Five Basic Rules
Here are 5 basic rules that all riders should make their own once and for all, and never stray away from:
- BE PROTECTED: Always wear appropriate protective gear, including a helmet (even if you ride in a no-helmet law state!), over-the-ankle boots, and gloves. Riding without a helmet is the most certain way to get serious head injuries if you fall. You only have 1 head and 1 brain. Put the helmet on even if it’s hot out there and even if it doesn’t “look cool”. There is nothing that is less cool than being dead or in a wheelchair for life because of a traumatic brain injury.
- BE VISIBLE: Use brightly colored gear to be more visible from traffic. Add reflective tape to your helmet, jacket and overpants to be more visible at dusk and night. Never ride with a broken a taillight or headlight. Avoid changing your OEM taillight to mount a small LED taillight on your bike. These are often not visible enough to tell car drivers you are braking.
- SIGNAL YOUR TURNS: Always use your turn signals when taking turns or changing lanes. Make sure your front and back turn signals are in working order when you start your bike for a ride. The main problem with riding in traffic is visibility: a motorcycle is a small moving object lost among hundreds of other small moving and static objects on the road. It is not very visible. Make yourself more visible by using your turn signals.
- BE AWARE OF BLIND SPOTS: You and your motorcycle can often be hidden in car or truck driver’s blind spot. Avoid riding in this blind spot. Check the rearview mirrors of cars ahead of you on your left and on your right: do you see the face of the drivers? If you don’t, they don’t see you either.
- NO SPLITTING LANES: When blocked in traffic, never split lanes when state law prohibits it. In general, avoid splitting lanes in slow traffic, even if state law allows it. In slow traffic, car drivers tend to change lane abruptly to move forward if they see a gap in the next lane. They don’t always check their rearview mirror before they change lane. If you are splitting lanes and coming closer and faster, they will rarely see you.
The MSF Courses
We strongly advise you to take the Motorcycle Safety Foundation Courses Level 1 and Level 2. MSF Level 1 is mandatory in most states to get the motorcycle endorsement on your license. But MSF level 2 (Defensive Driving) is usually not mandatory. Yet this course is packed with good advice. In some cities, you can do it at night if you are not free during the weekend. It only takes a few hours to complete, and you will come out with life-saving strategies to ride more safely in traffic. Even if you are a seasoned rider, take the MSF Defensive Driving Course: you will get something out of it that may get you out of a pickle in many occasions.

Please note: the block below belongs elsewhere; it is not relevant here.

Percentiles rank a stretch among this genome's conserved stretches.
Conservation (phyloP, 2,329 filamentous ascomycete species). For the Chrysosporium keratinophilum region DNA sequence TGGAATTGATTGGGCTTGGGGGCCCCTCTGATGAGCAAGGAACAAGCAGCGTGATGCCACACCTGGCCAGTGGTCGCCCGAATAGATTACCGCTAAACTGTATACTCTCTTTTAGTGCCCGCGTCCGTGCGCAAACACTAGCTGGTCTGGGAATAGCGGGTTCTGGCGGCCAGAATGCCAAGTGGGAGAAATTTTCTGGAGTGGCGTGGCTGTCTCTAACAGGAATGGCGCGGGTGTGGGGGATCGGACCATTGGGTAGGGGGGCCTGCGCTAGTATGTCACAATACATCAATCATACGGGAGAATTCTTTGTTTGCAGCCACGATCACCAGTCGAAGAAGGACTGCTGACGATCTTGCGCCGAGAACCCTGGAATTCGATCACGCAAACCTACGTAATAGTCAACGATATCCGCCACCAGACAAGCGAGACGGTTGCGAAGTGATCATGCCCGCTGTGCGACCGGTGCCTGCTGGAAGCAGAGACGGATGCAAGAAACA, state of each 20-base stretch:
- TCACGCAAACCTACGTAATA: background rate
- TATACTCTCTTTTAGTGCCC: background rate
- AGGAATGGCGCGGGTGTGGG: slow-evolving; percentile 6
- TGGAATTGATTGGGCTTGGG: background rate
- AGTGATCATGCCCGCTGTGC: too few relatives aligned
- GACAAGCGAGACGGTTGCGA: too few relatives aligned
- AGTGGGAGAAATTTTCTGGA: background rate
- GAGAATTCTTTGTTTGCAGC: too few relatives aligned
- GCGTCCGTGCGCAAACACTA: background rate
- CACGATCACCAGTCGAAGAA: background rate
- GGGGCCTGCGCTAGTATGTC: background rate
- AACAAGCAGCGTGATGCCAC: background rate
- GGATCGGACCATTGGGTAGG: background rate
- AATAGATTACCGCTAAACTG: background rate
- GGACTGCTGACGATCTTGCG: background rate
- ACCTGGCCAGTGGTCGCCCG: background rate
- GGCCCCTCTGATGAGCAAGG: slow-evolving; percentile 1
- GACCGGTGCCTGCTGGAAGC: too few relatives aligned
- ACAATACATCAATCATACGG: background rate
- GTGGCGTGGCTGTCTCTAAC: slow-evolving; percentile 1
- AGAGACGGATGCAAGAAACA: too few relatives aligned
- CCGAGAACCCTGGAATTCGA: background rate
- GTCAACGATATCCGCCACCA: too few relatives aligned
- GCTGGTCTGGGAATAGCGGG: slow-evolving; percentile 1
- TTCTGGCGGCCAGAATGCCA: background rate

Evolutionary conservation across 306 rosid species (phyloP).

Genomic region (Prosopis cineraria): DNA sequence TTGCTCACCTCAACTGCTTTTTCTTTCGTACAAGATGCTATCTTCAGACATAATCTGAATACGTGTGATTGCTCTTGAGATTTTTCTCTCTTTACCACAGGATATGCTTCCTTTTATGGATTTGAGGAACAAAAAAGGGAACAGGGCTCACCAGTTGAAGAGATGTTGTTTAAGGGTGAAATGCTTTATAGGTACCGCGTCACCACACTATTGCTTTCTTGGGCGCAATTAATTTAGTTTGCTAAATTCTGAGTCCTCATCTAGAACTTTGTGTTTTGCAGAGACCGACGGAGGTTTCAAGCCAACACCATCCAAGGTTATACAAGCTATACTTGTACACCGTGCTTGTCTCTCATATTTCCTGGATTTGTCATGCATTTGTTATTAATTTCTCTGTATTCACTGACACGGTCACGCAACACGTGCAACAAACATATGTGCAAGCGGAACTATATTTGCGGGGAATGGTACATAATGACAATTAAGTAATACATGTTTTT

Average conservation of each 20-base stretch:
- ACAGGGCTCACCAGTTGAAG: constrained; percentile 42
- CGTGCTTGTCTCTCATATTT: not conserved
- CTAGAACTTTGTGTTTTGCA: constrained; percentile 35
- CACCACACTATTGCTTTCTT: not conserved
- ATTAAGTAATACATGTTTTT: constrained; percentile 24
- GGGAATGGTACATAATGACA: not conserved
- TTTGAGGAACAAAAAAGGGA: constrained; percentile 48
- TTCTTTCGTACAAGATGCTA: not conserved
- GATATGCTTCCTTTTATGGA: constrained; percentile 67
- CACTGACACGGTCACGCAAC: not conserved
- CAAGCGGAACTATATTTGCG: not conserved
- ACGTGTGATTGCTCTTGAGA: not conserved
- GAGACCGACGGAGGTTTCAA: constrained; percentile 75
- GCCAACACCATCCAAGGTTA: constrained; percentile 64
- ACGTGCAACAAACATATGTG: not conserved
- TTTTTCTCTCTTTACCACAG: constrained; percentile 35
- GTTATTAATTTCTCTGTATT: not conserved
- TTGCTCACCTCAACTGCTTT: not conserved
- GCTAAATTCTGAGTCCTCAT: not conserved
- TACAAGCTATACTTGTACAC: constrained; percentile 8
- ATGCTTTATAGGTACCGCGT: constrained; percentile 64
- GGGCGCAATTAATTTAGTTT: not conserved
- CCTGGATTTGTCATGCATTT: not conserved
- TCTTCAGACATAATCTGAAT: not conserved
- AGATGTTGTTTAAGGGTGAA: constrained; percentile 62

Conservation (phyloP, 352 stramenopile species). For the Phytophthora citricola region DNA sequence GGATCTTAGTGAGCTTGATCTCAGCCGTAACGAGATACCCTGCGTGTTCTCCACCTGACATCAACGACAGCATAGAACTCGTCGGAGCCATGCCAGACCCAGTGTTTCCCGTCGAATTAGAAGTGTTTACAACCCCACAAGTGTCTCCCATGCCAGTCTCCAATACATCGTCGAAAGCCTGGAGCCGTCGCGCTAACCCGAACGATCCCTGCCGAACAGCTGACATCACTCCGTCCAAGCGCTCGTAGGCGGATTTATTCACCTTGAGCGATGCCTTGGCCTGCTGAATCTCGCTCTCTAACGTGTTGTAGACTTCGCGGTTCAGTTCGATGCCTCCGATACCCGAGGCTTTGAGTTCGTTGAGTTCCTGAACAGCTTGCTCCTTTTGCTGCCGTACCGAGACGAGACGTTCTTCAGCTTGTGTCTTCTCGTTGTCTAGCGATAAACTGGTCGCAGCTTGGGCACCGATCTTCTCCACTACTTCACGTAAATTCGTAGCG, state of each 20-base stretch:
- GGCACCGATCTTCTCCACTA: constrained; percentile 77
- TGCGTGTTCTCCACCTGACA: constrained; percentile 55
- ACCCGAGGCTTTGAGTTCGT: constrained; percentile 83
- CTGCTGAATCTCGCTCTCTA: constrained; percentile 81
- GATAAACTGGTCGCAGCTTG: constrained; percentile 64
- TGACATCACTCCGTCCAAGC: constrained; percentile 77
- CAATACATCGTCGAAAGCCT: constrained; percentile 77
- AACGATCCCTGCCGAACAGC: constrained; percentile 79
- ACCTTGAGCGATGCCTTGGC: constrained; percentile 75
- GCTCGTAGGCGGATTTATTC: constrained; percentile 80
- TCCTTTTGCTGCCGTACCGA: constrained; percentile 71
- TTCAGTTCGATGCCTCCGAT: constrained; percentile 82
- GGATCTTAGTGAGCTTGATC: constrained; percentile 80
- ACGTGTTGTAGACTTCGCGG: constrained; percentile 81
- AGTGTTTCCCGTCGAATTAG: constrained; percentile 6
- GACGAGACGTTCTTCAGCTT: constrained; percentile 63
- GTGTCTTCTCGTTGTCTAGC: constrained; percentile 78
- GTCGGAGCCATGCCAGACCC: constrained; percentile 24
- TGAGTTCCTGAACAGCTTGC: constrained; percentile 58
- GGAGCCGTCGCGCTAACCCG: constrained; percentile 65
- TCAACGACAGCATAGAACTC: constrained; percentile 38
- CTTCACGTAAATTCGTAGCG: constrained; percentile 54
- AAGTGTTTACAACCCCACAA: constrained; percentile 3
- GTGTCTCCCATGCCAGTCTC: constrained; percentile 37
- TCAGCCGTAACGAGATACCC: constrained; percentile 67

Your motorcycle insurance carrier will usually give you some discount if you show you completed these courses.
Continuous Rider Education
We also strongly encourage you to continue educating yourself as a rider. We quickly fall back into bad habits. Reading books and watching videos about rider safety and how to better handle yourself in traffic is a great way to remain connected to basic safety rules and riding strategies that work.
There are also many motorcycle riding group classes available across the US that help you take better control of your machine. These classes teach hands-on riding skills and are often led by former motorcycle cops. These officers have honed their riding skills for years and become masters at handling any type of bike in any situation. They will teach you how to better take your turn, how to maneuver in tight spots, how to avoid falling down when braking, how to stop your bike faster in screaming emergency situations, etc. These are not just useful skills to have, but life-saving skills to practice.
Cops have also seen all kinds of traffic accidents. They teach situational awareness at a level that most riders don’t have because they haven’t put as many hours “in the saddle” as motorcycle cops did. There is always something to learn from these classes, and we encourage you to find them in your state. In Florida, Jerry Paladino teaches an excellent maneuvering skills course on close range. Jerry has trained other motorcycle cops to teach his course. So even if you don’t live in Florida, you can still be trained by the guys of RideLikeaPro.com in many states.
If you ride a sports bike, it is a good idea to check what Keith Code and his SuperBike School have in store for you. They also maintain a calendar of training sessions in several states, so you don’t need to go to California to be trained at a high level on cornering and other sports bike riding skills.
These are only 2 examples of continuous rider education courses that you can take to perfect your skills and riding habits. We do not specifically endorse them over other motorcycle classes, but they are well-known teachers and we like to share. We encourage you to find from your local HOG chapter and local motorcycle dealers what other riding classes happen in your city and state.
Depending on their level of approval, your insurance carrier may also give you a discount on your policy when you show you completed such courses.